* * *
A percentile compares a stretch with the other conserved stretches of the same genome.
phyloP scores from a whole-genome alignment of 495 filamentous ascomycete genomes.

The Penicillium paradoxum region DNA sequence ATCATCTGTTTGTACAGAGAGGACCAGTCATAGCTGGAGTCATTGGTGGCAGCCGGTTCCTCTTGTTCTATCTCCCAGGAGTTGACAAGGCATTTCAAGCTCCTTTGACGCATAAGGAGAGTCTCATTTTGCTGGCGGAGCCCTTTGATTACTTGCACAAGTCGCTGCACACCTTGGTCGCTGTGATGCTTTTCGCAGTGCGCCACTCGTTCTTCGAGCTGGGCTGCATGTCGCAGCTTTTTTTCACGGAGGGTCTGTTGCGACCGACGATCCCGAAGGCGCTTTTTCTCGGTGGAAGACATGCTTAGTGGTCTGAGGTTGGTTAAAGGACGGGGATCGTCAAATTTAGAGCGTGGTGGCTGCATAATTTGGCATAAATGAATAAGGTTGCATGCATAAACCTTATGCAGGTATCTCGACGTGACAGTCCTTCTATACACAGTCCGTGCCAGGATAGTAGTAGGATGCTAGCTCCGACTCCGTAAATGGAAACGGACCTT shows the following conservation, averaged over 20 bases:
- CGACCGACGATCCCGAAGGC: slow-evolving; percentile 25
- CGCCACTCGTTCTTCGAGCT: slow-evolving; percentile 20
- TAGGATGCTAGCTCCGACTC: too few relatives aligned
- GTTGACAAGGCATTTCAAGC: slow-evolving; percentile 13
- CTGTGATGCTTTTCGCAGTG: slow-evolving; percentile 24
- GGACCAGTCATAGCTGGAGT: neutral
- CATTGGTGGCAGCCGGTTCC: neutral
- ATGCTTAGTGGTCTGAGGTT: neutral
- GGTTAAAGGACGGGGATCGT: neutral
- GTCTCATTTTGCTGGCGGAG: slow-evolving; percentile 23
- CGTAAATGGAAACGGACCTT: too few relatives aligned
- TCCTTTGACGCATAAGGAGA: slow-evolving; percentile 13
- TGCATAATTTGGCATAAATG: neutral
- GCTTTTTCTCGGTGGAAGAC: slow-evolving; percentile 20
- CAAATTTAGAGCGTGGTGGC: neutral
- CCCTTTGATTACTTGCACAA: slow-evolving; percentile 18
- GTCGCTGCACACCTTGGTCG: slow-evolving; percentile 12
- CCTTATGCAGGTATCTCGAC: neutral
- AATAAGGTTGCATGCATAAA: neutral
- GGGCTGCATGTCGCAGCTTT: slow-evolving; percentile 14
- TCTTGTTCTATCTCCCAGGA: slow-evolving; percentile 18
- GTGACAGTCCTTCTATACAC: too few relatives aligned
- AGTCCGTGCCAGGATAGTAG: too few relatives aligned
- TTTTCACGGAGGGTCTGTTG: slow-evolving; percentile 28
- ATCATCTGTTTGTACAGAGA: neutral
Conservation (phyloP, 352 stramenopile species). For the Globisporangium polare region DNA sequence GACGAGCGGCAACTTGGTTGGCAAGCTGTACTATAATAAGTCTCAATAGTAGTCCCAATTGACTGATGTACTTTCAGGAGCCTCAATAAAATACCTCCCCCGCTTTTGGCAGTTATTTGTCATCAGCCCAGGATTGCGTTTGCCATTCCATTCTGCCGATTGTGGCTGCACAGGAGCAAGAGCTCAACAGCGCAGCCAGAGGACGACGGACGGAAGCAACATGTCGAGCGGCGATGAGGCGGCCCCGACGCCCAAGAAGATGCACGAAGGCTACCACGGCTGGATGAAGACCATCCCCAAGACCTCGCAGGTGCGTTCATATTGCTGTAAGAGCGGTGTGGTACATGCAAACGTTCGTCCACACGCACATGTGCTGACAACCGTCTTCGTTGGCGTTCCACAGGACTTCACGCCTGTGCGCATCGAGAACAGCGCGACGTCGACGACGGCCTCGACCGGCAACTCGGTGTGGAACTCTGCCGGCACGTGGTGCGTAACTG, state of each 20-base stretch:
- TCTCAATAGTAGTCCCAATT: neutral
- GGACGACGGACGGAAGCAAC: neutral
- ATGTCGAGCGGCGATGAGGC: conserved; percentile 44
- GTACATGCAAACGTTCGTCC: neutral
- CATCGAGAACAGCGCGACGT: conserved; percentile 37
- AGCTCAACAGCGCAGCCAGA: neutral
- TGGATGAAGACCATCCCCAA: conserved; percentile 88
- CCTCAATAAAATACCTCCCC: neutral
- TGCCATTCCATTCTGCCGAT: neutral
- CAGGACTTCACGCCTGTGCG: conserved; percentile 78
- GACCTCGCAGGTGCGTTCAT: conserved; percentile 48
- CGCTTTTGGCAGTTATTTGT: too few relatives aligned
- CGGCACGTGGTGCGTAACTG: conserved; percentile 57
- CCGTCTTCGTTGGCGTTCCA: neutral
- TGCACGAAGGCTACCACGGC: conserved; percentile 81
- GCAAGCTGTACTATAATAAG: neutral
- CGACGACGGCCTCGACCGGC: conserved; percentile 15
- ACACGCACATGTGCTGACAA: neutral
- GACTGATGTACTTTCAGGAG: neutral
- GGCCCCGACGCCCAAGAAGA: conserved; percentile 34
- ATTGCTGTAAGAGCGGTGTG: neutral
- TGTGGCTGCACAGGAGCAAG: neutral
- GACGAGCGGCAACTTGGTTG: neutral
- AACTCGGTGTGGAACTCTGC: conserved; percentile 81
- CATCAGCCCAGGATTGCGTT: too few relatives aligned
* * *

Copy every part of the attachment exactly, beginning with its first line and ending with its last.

A percentile compares a stretch with the other conserved stretches of the same genome.
phyloP scores from a whole-genome alignment of 495 filamentous ascomycete genomes.

The Penicillium paradoxum region DNA sequence ATCATCTGTTTGTACAGAGAGGACCAGTCATAGCTGGAGTCATTGGTGGCAGCCGGTTCCTCTTGTTCTATCTCCCAGGAGTTGACAAGGCATTTCAAGCTCCTTTGACGCATAAGGAGAGTCTCATTTTGCTGGCGGAGCCCTTTGATTACTTGCACAAGTCGCTGCACACCTTGGTCGCTGTGATGCTTTTCGCAGTGCGCCACTCGTTCTTCGAGCTGGGCTGCATGTCGCAGCTTTTTTTCACGGAGGGTCTGTTGCGACCGACGATCCCGAAGGCGCTTTTTCTCGGTGGAAGACATGCTTAGTGGTCTGAGGTTGGTTAAAGGACGGGGATCGTCAAATTTAGAGCGTGGTGGCTGCATAATTTGGCATAAATGAATAAGGTTGCATGCATAAACCTTATGCAGGTATCTCGACGTGACAGTCCTTCTATACACAGTCCGTGCCAGGATAGTAGTAGGATGCTAGCTCCGACTCCGTAAATGGAAACGGACCTT shows the following conservation, averaged over 20 bases:
- CGACCGACGATCCCGAAGGC: slow-evolving; percentile 25
- CGCCACTCGTTCTTCGAGCT: slow-evolving; percentile 20
- TAGGATGCTAGCTCCGACTC: too few relatives aligned
- GTTGACAAGGCATTTCAAGC: slow-evolving; percentile 13
- CTGTGATGCTTTTCGCAGTG: slow-evolving; percentile 24
- GGACCAGTCATAGCTGGAGT: neutral
- CATTGGTGGCAGCCGGTTCC: neutral
- ATGCTTAGTGGTCTGAGGTT: neutral
- GGTTAAAGGACGGGGATCGT: neutral
- GTCTCATTTTGCTGGCGGAG: slow-evolving; percentile 23
- CGTAAATGGAAACGGACCTT: too few relatives aligned
- TCCTTTGACGCATAAGGAGA: slow-evolving; percentile 13
- TGCATAATTTGGCATAAATG: neutral
- GCTTTTTCTCGGTGGAAGAC: slow-evolving; percentile 20
- CAAATTTAGAGCGTGGTGGC: neutral
- CCCTTTGATTACTTGCACAA: slow-evolving; percentile 18
- GTCGCTGCACACCTTGGTCG: slow-evolving; percentile 12
- CCTTATGCAGGTATCTCGAC: neutral
- AATAAGGTTGCATGCATAAA: neutral
- GGGCTGCATGTCGCAGCTTT: slow-evolving; percentile 14
- TCTTGTTCTATCTCCCAGGA: slow-evolving; percentile 18
- GTGACAGTCCTTCTATACAC: too few relatives aligned
- AGTCCGTGCCAGGATAGTAG: too few relatives aligned
- TTTTCACGGAGGGTCTGTTG: slow-evolving; percentile 28
- ATCATCTGTTTGTACAGAGA: neutral
Conservation (phyloP, 352 stramenopile species). For the Globisporangium polare region DNA sequence GACGAGCGGCAACTTGGTTGGCAAGCTGTACTATAATAAGTCTCAATAGTAGTCCCAATTGACTGATGTACTTTCAGGAGCCTCAATAAAATACCTCCCCCGCTTTTGGCAGTTATTTGTCATCAGCCCAGGATTGCGTTTGCCATTCCATTCTGCCGATTGTGGCTGCACAGGAGCAAGAGCTCAACAGCGCAGCCAGAGGACGACGGACGGAAGCAACATGTCGAGCGGCGATGAGGCGGCCCCGACGCCCAAGAAGATGCACGAAGGCTACCACGGCTGGATGAAGACCATCCCCAAGACCTCGCAGGTGCGTTCATATTGCTGTAAGAGCGGTGTGGTACATGCAAACGTTCGTCCACACGCACATGTGCTGACAACCGTCTTCGTTGGCGTTCCACAGGACTTCACGCCTGTGCGCATCGAGAACAGCGCGACGTCGACGACGGCCTCGACCGGCAACTCGGTGTGGAACTCTGCCGGCACGTGGTGCGTAACTG, state of each 20-base stretch:
- TCTCAATAGTAGTCCCAATT: neutral
- GGACGACGGACGGAAGCAAC: neutral
- ATGTCGAGCGGCGATGAGGC: conserved; percentile 44
- GTACATGCAAACGTTCGTCC: neutral
- CATCGAGAACAGCGCGACGT: conserved; percentile 37
- AGCTCAACAGCGCAGCCAGA: neutral
- TGGATGAAGACCATCCCCAA: conserved; percentile 88
- CCTCAATAAAATACCTCCCC: neutral
- TGCCATTCCATTCTGCCGAT: neutral
- CAGGACTTCACGCCTGTGCG: conserved; percentile 78
- GACCTCGCAGGTGCGTTCAT: conserved; percentile 48
- CGCTTTTGGCAGTTATTTGT: too few relatives aligned
- CGGCACGTGGTGCGTAACTG: conserved; percentile 57
- CCGTCTTCGTTGGCGTTCCA: neutral
- TGCACGAAGGCTACCACGGC: conserved; percentile 81
- GCAAGCTGTACTATAATAAG: neutral
- CGACGACGGCCTCGACCGGC: conserved; percentile 15
- ACACGCACATGTGCTGACAA: neutral
- GACTGATGTACTTTCAGGAG: neutral
- GGCCCCGACGCCCAAGAAGA: conserved; percentile 34
- ATTGCTGTAAGAGCGGTGTG: neutral
- TGTGGCTGCACAGGAGCAAG: neutral
- GACGAGCGGCAACTTGGTTG: neutral
- AACTCGGTGTGGAACTCTGC: conserved; percentile 81
- CATCAGCCCAGGATTGCGTT: too few relatives aligned